Fuller's All-Seminary Chapel has its second Advent service
Fuller student Tamisha Tyler
Continuing with the Advent season in Fuller’s All-Seminary
Chapel service, Krystin Mast, executive assistant to the Provost and Senior
Vice President, and Tamisha Tyler, a School of Theology student, shared
reflections on The Light of Joy.
Describing her place amidst her siblings, Tamisha Tyler said
she was the “quiet, weird, nerd girl.”
She would spend her time reading in a corner, where she was barely
“It was very hard growing up like that without someone to
talk to, “ she said.
On receiving a journal from her mother, she had a crucial
turning point in her life. She said
writing became her therapy, where she expressed her joys, frustrations and
“Writing for me, in a sense, became my first language,” said
But it was also the place she met God. She began writing God letters with questions
regarding her life and her place in her family, and also asking whether or not she
could get tickets to the ‘N Sync concert. She began to come out of her shell, and realized
her writing wasn’t just something that got her through rough times, but a gift she
cherished deeply. She went from writing
letters to poems, and from poems to stories, then plays, then academic papers.
“And if I survive this quarter and actually make it to
homiletics, I’ll move from papers to sermons,” she said.
Although she’s not sure if she could have gotten through the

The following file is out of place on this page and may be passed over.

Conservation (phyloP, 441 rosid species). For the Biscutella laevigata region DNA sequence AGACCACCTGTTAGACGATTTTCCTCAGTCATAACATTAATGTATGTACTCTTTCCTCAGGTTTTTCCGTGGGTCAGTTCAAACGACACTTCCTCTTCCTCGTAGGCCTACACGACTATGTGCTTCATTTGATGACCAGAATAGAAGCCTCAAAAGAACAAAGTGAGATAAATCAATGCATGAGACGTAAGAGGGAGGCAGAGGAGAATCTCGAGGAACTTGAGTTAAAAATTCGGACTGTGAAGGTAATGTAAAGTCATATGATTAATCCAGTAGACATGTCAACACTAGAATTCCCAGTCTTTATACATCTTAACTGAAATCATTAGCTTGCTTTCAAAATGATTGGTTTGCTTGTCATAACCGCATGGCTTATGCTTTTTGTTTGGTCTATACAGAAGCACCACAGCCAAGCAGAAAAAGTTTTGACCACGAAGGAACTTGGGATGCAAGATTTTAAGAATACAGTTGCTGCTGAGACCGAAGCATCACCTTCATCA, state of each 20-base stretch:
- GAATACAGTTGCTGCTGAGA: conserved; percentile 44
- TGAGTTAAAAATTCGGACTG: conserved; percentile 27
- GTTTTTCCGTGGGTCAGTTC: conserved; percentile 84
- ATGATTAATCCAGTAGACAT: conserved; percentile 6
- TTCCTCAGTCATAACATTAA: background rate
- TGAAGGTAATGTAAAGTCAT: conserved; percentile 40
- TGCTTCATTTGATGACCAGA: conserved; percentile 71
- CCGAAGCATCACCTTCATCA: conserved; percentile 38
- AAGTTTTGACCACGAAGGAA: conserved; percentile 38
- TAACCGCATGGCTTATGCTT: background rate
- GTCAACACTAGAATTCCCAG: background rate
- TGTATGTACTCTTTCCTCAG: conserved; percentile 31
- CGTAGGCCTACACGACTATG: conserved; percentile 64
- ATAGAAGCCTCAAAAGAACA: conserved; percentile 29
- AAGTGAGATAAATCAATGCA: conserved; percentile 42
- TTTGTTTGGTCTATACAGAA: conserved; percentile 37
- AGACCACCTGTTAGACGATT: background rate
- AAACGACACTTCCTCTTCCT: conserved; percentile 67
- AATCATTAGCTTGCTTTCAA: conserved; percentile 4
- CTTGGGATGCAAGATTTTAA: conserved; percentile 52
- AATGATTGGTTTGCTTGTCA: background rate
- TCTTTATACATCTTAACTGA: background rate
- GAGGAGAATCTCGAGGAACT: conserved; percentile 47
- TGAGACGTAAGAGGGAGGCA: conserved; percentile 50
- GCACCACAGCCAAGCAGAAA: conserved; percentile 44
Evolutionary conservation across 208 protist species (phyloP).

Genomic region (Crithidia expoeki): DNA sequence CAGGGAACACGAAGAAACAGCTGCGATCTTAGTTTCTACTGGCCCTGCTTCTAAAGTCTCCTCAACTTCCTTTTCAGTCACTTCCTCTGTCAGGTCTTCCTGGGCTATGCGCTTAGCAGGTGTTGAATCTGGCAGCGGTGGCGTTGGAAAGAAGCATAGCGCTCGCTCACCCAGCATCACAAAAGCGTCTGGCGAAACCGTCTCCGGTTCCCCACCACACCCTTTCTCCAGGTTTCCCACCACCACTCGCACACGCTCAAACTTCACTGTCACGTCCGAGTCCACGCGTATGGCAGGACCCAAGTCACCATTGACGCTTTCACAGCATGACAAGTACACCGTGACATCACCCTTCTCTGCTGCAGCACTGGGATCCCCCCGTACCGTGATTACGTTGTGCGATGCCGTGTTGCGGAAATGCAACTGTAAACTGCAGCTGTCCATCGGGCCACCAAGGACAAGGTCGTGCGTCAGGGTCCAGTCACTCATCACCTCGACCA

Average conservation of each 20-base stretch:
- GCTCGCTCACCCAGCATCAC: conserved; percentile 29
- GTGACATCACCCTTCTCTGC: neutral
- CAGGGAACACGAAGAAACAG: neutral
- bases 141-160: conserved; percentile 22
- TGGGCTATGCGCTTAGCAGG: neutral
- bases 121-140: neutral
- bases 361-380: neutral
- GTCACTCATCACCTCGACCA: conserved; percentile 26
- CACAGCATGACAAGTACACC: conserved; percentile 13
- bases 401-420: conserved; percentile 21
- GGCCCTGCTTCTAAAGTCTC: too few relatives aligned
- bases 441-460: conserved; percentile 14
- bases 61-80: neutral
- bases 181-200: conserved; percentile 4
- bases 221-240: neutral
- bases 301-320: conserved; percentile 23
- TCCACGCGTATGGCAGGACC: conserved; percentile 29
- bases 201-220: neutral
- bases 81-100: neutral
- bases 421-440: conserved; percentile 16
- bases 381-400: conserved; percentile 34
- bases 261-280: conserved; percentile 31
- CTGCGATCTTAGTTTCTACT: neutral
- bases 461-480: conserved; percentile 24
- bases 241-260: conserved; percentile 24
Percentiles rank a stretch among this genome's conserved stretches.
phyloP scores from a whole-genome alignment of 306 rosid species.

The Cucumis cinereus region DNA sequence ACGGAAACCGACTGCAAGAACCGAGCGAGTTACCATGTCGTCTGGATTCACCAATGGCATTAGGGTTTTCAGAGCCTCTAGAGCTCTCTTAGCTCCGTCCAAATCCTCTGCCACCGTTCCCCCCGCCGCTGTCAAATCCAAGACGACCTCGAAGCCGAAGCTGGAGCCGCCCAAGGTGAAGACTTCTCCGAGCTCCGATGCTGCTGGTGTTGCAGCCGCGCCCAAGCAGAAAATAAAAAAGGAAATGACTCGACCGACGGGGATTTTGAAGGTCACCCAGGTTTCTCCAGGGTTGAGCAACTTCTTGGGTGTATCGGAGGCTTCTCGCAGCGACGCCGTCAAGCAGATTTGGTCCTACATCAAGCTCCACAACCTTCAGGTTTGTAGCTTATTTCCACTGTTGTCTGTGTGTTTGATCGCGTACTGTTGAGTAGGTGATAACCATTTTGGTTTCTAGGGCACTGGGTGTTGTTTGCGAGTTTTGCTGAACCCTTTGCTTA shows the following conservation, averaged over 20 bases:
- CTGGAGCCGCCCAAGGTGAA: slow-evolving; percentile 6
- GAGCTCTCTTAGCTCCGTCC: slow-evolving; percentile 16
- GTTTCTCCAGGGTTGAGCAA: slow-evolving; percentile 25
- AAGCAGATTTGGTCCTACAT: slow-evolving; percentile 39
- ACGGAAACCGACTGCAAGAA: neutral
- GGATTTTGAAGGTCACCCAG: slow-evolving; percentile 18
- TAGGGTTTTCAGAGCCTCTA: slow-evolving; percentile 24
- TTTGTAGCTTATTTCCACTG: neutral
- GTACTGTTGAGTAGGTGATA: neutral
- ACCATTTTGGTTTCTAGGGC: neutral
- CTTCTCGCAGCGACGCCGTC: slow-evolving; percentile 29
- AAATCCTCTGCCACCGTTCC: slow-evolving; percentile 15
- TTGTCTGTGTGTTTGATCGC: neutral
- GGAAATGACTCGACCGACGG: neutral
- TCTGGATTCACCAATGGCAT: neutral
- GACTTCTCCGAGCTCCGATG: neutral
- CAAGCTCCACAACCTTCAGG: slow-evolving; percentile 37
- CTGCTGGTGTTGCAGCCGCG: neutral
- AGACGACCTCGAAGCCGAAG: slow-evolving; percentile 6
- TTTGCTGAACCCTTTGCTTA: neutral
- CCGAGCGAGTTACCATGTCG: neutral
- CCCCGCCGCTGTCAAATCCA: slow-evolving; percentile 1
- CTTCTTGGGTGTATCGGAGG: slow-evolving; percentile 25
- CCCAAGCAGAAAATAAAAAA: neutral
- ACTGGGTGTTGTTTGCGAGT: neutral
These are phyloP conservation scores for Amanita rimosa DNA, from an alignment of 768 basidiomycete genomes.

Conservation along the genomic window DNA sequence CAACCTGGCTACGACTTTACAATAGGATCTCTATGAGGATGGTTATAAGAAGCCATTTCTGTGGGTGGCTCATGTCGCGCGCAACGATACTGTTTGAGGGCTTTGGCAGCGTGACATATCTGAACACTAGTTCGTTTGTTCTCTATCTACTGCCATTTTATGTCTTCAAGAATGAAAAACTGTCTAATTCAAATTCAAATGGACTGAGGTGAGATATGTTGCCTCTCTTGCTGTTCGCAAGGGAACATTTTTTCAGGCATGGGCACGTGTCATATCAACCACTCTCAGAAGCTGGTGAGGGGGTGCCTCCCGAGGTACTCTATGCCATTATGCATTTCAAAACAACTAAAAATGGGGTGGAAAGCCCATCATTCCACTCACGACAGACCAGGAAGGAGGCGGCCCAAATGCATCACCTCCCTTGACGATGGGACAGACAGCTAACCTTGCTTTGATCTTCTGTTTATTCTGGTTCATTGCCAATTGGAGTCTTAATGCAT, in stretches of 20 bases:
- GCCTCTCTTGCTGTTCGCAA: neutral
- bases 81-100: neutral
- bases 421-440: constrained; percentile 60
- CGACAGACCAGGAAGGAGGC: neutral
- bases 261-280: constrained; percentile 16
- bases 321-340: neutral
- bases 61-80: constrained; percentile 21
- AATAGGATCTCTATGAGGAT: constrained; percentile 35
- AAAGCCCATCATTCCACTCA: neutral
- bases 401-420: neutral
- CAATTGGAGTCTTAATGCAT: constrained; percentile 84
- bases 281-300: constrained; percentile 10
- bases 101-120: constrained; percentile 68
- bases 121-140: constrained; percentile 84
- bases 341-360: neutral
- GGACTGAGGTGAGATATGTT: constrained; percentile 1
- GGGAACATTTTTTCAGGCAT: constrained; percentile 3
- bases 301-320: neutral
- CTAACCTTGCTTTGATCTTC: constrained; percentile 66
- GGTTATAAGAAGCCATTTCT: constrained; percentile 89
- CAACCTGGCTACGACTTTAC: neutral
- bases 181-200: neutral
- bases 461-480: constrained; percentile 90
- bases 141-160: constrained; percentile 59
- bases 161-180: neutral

hard times without her writing, she admitted she might not have found her
writing if she didn’t experience the hard times.
“Suffering often causes us to see joy in places we
overlook,” said Tyler. “I pray that the
birth and the life of Christ will allow us to realize that ever-present joy has
made itself known to us in this way.”
Reflecting on the story of the Christ child in the book of
John, Krystin Mast referenced the adage that if you do good things, God will
“Until he doesn’t,” she said.
She spoke of Job’s sufferings, and abuse and hardship in the
world that just doesn’t make sense. The
faithful die of cancer, and missionaries are killed in car crashes. She said a strictly causal view would argue
they deserved to die, but in reality, life is more complex.
“Sometimes light enters the darkness, and the darkness
cannot overcome the light,” said Mast, “and in the midst of abuse comes a
person who is willing to speak and to stand up for the victim.”
She said that although there is pain, mourning, and chaos,
there are those who have been given the power to become children of God, and in
these things shine the glory of God.
The All-Seminary Chapel will have its last Advent service
November 28, and celebrate Christmas with the Fuller Vocal Ensemble December 5.